Steve D. Shadowen of Hilliard & Shadowen LLP, an attorney for the consumer class, pressed Impax Vice President of Litigation Margaret Snowden on direct examination about a list of payments tucked into the joint development agreement. The document, presented on a screen inside the courtroom, showed several payments of $2 million, $3 million or $5 million from Medicis to Impax tied to specific benchmarks, such as U.S. Food and Drug Administration approval of future joint projects.
A one-time, $40 million payment was also made within five days of the signing of the 2008 accord, the document showed. Shadowen suggested that the money was not needed to close either the license and settlement agreement or the joint development agreement, but was meant to push Impax to delay launching its generic Solodyn by three years.
A proposed class of indirect Aggrenox reached a $54 million settlement agreement with Teva Pharmaceutical and Boehringer Ingelheim over allegations the companies blocked generic alternatives to the stroke-prevention drug from coming to the market.
Their claims are part of a sprawling multidistrict litigation accusing Boehringer and Teva unit Barr Pharmaceuticals of orchestrating a $120 million pay-for-delay deal to keep generic versions of Aggrenox off of the market.
On June 21 2018, Steve Shadowen will address the American Antitrust Institute during its 19th Annual Conference.
The conference's theme this year is “Antitrust at a Crossroads: Plotting the Policy Course for the Next Decade.”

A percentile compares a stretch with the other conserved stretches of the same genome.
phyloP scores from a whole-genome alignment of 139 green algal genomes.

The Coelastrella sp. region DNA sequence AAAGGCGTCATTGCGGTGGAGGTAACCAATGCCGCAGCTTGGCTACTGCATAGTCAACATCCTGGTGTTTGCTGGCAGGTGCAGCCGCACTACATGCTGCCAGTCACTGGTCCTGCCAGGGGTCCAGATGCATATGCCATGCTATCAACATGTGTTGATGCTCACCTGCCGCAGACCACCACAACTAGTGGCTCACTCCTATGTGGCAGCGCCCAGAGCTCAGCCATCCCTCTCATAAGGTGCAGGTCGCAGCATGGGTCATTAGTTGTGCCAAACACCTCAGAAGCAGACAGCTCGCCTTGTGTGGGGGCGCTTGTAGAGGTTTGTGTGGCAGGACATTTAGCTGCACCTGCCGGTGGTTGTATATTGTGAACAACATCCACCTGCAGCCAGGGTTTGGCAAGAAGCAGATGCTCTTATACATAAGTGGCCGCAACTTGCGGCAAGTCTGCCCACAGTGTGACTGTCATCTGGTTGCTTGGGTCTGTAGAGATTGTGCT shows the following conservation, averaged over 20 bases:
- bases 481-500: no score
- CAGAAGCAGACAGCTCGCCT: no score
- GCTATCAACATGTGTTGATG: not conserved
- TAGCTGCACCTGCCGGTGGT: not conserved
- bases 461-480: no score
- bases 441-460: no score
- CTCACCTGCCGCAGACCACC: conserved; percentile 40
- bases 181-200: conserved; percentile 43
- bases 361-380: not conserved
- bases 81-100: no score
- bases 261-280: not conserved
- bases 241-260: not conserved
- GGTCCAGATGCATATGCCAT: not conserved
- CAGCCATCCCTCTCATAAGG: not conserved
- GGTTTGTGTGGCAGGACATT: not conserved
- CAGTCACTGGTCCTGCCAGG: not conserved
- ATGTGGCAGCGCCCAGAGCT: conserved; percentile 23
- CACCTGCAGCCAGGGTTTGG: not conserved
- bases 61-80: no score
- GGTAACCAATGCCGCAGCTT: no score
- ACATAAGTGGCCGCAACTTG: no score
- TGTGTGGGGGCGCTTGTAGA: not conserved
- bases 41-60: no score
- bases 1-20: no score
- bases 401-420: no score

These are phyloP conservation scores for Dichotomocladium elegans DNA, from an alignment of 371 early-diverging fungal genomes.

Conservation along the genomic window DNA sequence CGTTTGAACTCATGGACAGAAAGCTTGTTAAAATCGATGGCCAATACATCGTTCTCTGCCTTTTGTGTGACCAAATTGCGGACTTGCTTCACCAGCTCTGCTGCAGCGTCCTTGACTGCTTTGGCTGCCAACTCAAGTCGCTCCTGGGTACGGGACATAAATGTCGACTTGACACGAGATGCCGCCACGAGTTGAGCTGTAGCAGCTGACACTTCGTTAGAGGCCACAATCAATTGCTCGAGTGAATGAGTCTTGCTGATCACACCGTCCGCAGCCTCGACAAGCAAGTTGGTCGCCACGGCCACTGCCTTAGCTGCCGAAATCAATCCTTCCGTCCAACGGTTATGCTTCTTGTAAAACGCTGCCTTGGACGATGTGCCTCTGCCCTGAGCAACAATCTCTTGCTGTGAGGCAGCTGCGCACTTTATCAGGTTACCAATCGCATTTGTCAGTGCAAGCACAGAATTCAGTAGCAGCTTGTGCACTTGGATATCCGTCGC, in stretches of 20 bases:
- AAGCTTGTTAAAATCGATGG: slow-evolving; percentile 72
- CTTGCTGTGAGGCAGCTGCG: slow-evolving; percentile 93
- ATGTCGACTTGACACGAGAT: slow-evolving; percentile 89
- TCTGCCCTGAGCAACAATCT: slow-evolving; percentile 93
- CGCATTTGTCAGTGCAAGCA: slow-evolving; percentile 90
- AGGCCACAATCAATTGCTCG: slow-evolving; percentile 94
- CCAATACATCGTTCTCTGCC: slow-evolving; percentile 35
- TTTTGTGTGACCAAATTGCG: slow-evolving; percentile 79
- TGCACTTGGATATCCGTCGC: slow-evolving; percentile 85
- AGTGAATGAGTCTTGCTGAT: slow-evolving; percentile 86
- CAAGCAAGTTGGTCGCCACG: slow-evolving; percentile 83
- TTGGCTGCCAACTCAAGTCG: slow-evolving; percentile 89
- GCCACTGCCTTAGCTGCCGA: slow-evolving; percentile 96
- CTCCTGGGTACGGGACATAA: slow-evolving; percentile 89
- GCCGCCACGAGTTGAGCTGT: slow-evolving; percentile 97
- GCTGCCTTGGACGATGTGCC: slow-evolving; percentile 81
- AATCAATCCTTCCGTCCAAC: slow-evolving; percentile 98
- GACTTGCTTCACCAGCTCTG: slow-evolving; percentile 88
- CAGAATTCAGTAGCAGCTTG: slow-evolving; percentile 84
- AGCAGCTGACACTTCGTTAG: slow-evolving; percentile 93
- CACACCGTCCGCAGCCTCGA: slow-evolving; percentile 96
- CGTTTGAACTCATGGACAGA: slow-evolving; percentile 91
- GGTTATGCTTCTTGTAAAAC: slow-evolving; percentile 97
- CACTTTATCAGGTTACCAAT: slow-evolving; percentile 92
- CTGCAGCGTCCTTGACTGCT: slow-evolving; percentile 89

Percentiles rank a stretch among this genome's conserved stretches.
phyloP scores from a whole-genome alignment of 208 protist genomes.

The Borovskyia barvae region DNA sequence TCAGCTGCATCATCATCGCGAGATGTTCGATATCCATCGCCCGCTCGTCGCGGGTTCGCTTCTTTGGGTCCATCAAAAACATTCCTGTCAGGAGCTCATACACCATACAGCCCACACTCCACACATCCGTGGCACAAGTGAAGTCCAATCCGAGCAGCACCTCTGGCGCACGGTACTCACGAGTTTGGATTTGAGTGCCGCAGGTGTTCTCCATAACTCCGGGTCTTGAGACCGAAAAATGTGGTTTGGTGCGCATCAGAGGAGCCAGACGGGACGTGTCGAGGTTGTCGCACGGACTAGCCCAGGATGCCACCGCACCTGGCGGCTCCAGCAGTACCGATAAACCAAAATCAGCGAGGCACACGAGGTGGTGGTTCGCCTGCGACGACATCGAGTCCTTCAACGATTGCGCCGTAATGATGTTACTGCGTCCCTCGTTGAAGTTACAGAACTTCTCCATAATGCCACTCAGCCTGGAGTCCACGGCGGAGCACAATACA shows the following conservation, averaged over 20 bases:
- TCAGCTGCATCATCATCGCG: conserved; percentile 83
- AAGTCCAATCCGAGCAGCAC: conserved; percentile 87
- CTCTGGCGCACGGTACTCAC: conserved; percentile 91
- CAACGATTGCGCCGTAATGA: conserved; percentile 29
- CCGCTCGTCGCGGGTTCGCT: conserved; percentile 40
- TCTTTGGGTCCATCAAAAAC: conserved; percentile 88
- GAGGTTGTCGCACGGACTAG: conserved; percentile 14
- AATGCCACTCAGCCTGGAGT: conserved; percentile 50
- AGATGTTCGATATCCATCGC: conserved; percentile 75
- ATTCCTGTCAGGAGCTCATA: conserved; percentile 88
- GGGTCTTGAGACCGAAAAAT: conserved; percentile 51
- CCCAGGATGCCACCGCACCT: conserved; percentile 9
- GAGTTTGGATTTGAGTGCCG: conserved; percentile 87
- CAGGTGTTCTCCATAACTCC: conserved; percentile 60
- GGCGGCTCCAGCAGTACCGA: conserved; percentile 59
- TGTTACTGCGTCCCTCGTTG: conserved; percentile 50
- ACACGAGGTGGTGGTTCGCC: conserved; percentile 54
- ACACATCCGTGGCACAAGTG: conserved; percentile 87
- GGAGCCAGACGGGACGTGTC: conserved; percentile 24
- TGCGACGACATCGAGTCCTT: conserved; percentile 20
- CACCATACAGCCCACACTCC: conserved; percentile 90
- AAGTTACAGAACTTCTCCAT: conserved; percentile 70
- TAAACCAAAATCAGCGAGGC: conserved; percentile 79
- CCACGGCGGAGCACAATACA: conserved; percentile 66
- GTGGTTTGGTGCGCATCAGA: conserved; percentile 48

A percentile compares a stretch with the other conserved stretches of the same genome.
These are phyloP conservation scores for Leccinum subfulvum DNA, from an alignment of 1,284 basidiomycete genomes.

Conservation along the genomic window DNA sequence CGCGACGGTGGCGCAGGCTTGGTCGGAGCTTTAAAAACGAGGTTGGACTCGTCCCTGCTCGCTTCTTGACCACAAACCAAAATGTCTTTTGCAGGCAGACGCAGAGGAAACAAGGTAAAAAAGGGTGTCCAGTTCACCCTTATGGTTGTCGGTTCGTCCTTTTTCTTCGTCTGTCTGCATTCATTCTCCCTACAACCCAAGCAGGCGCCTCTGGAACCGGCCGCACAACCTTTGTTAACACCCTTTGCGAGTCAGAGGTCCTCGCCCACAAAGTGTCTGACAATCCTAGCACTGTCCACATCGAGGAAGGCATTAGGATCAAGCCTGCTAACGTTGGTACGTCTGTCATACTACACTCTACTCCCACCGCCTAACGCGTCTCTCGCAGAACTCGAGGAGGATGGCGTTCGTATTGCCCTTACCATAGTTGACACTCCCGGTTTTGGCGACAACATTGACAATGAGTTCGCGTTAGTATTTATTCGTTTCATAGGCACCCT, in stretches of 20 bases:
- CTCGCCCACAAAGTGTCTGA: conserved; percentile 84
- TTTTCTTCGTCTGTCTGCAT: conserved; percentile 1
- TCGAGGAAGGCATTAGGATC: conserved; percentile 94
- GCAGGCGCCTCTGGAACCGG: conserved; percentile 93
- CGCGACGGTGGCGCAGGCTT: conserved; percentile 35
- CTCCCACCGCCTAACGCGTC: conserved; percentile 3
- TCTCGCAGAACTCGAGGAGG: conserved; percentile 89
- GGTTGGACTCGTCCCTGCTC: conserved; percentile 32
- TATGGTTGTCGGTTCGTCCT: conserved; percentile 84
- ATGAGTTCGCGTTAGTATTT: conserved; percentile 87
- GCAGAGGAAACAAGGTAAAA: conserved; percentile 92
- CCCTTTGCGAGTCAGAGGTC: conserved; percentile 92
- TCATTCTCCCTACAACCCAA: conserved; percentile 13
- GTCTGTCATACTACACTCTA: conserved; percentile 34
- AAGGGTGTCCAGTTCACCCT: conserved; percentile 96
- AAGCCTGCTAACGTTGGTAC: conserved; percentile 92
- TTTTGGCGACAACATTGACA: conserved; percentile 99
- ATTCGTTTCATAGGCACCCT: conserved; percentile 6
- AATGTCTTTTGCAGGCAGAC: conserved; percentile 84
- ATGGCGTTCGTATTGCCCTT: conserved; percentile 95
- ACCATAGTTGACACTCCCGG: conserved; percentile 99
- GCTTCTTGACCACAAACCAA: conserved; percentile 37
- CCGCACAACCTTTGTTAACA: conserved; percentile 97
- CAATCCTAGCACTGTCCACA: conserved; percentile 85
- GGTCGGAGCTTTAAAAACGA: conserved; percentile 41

The American Antitrust Institute (AAI) Awards are given to leading legal practitioners and economists for their role in antitrust litigation. Hilliard Shadowen is one of four honorees nominated to receive the award for Outstanding Antitrust Litigation Achievement in Private Law Practice.
The Supreme Court agreed Tuesday to decide whether a U.S. Border Patrol agent can be sued for shooting and killing a Mexican teenager who was playing with friends in the concrete culvert that separates El Paso, Texas, from Juarez, Mexico.
The shooting of an unarmed 15-year-old named Sergio Hernandez provoked outrage in Mexico in 2010 and set off a prolonged legal dispute over the reach of the U.S. Constitution.
The U.S. Supreme Court has agreed to hear a case to determine if the family of Mexican teenager who was killed by a Border Patrol agent firing into Mexico has a constitutional right to sue the agent in the United States.
The Supreme Court announced Tuesday it would hear the case for this term, which began earlier this month.